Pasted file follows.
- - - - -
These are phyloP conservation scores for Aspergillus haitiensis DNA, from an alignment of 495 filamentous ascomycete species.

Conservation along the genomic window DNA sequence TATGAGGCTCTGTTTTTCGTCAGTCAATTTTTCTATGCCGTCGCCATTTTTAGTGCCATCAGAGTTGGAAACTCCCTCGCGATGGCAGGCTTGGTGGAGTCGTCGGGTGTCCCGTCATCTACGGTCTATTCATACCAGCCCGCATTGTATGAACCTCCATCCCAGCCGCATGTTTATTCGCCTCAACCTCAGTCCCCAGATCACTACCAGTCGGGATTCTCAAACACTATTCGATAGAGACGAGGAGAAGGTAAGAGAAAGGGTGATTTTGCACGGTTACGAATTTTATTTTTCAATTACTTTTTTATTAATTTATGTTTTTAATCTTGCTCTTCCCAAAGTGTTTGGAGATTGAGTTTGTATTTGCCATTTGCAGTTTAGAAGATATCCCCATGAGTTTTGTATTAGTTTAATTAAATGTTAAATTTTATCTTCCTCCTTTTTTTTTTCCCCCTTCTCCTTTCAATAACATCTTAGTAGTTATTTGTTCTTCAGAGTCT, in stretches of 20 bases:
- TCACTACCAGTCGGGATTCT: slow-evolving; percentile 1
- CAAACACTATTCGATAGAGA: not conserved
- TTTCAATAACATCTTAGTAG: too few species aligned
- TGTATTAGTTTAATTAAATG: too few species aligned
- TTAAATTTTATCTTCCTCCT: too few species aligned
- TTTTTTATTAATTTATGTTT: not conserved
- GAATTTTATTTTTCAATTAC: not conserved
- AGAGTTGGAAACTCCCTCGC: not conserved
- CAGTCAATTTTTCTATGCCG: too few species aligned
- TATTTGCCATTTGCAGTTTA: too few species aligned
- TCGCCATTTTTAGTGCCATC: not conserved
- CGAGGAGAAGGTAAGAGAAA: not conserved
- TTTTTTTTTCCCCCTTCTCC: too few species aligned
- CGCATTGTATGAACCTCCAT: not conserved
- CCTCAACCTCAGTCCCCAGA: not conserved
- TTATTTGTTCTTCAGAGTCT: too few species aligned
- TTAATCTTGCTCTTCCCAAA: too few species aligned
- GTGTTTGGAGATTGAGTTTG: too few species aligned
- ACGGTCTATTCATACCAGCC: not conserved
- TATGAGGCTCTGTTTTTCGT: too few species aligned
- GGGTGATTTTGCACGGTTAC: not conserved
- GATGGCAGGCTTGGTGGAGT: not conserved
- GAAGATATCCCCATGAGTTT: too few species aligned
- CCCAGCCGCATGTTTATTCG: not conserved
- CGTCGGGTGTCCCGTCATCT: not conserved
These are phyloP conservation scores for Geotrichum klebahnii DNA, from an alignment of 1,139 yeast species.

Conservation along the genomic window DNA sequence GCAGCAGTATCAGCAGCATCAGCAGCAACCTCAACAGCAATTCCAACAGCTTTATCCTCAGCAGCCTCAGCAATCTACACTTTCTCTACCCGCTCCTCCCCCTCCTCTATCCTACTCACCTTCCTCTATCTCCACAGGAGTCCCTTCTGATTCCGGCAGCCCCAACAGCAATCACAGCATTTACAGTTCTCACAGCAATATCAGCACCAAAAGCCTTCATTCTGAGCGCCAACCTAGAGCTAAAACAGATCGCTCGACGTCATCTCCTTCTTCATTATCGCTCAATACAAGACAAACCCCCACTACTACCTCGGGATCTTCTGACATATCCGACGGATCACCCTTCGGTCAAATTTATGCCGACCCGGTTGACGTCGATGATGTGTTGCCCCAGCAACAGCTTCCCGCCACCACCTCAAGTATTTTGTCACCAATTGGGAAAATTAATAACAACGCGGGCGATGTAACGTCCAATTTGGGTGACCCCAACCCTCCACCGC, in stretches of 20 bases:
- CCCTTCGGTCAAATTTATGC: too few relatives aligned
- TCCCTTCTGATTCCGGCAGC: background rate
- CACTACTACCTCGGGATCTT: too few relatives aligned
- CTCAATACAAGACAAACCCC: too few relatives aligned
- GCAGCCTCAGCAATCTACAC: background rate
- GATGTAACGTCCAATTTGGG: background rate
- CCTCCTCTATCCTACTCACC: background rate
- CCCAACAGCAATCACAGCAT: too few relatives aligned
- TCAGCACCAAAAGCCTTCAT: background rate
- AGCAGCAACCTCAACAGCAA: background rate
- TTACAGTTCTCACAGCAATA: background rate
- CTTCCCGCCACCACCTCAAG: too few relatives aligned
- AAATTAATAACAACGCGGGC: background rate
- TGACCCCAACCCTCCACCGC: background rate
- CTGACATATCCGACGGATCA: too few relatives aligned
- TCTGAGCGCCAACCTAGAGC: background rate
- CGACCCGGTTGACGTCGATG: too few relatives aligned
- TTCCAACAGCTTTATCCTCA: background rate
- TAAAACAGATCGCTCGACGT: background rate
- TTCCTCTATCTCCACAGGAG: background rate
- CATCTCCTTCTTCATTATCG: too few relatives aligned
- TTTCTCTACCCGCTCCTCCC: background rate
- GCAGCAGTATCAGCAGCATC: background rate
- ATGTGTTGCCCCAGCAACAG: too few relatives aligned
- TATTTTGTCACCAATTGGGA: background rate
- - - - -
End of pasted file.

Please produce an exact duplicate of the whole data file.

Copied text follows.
These are phyloP conservation scores for Aspergillus haitiensis DNA, from an alignment of 495 filamentous ascomycete species.

Conservation along the genomic window DNA sequence TATGAGGCTCTGTTTTTCGTCAGTCAATTTTTCTATGCCGTCGCCATTTTTAGTGCCATCAGAGTTGGAAACTCCCTCGCGATGGCAGGCTTGGTGGAGTCGTCGGGTGTCCCGTCATCTACGGTCTATTCATACCAGCCCGCATTGTATGAACCTCCATCCCAGCCGCATGTTTATTCGCCTCAACCTCAGTCCCCAGATCACTACCAGTCGGGATTCTCAAACACTATTCGATAGAGACGAGGAGAAGGTAAGAGAAAGGGTGATTTTGCACGGTTACGAATTTTATTTTTCAATTACTTTTTTATTAATTTATGTTTTTAATCTTGCTCTTCCCAAAGTGTTTGGAGATTGAGTTTGTATTTGCCATTTGCAGTTTAGAAGATATCCCCATGAGTTTTGTATTAGTTTAATTAAATGTTAAATTTTATCTTCCTCCTTTTTTTTTTCCCCCTTCTCCTTTCAATAACATCTTAGTAGTTATTTGTTCTTCAGAGTCT, in stretches of 20 bases:
- TCACTACCAGTCGGGATTCT: slow-evolving; percentile 1
- CAAACACTATTCGATAGAGA: not conserved
- TTTCAATAACATCTTAGTAG: too few species aligned
- TGTATTAGTTTAATTAAATG: too few species aligned
- TTAAATTTTATCTTCCTCCT: too few species aligned
- TTTTTTATTAATTTATGTTT: not conserved
- GAATTTTATTTTTCAATTAC: not conserved
- AGAGTTGGAAACTCCCTCGC: not conserved
- CAGTCAATTTTTCTATGCCG: too few species aligned
- TATTTGCCATTTGCAGTTTA: too few species aligned
- TCGCCATTTTTAGTGCCATC: not conserved
- CGAGGAGAAGGTAAGAGAAA: not conserved
- TTTTTTTTTCCCCCTTCTCC: too few species aligned
- CGCATTGTATGAACCTCCAT: not conserved
- CCTCAACCTCAGTCCCCAGA: not conserved
- TTATTTGTTCTTCAGAGTCT: too few species aligned
- TTAATCTTGCTCTTCCCAAA: too few species aligned
- GTGTTTGGAGATTGAGTTTG: too few species aligned
- ACGGTCTATTCATACCAGCC: not conserved
- TATGAGGCTCTGTTTTTCGT: too few species aligned
- GGGTGATTTTGCACGGTTAC: not conserved
- GATGGCAGGCTTGGTGGAGT: not conserved
- GAAGATATCCCCATGAGTTT: too few species aligned
- CCCAGCCGCATGTTTATTCG: not conserved
- CGTCGGGTGTCCCGTCATCT: not conserved
These are phyloP conservation scores for Geotrichum klebahnii DNA, from an alignment of 1,139 yeast species.

Conservation along the genomic window DNA sequence GCAGCAGTATCAGCAGCATCAGCAGCAACCTCAACAGCAATTCCAACAGCTTTATCCTCAGCAGCCTCAGCAATCTACACTTTCTCTACCCGCTCCTCCCCCTCCTCTATCCTACTCACCTTCCTCTATCTCCACAGGAGTCCCTTCTGATTCCGGCAGCCCCAACAGCAATCACAGCATTTACAGTTCTCACAGCAATATCAGCACCAAAAGCCTTCATTCTGAGCGCCAACCTAGAGCTAAAACAGATCGCTCGACGTCATCTCCTTCTTCATTATCGCTCAATACAAGACAAACCCCCACTACTACCTCGGGATCTTCTGACATATCCGACGGATCACCCTTCGGTCAAATTTATGCCGACCCGGTTGACGTCGATGATGTGTTGCCCCAGCAACAGCTTCCCGCCACCACCTCAAGTATTTTGTCACCAATTGGGAAAATTAATAACAACGCGGGCGATGTAACGTCCAATTTGGGTGACCCCAACCCTCCACCGC, in stretches of 20 bases:
- CCCTTCGGTCAAATTTATGC: too few relatives aligned
- TCCCTTCTGATTCCGGCAGC: background rate
- CACTACTACCTCGGGATCTT: too few relatives aligned
- CTCAATACAAGACAAACCCC: too few relatives aligned
- GCAGCCTCAGCAATCTACAC: background rate
- GATGTAACGTCCAATTTGGG: background rate
- CCTCCTCTATCCTACTCACC: background rate
- CCCAACAGCAATCACAGCAT: too few relatives aligned
- TCAGCACCAAAAGCCTTCAT: background rate
- AGCAGCAACCTCAACAGCAA: background rate
- TTACAGTTCTCACAGCAATA: background rate
- CTTCCCGCCACCACCTCAAG: too few relatives aligned
- AAATTAATAACAACGCGGGC: background rate
- TGACCCCAACCCTCCACCGC: background rate
- CTGACATATCCGACGGATCA: too few relatives aligned
- TCTGAGCGCCAACCTAGAGC: background rate
- CGACCCGGTTGACGTCGATG: too few relatives aligned
- TTCCAACAGCTTTATCCTCA: background rate
- TAAAACAGATCGCTCGACGT: background rate
- TTCCTCTATCTCCACAGGAG: background rate
- CATCTCCTTCTTCATTATCG: too few relatives aligned
- TTTCTCTACCCGCTCCTCCC: background rate
- GCAGCAGTATCAGCAGCATC: background rate
- ATGTGTTGCCCCAGCAACAG: too few relatives aligned
- TATTTTGTCACCAATTGGGA: background rate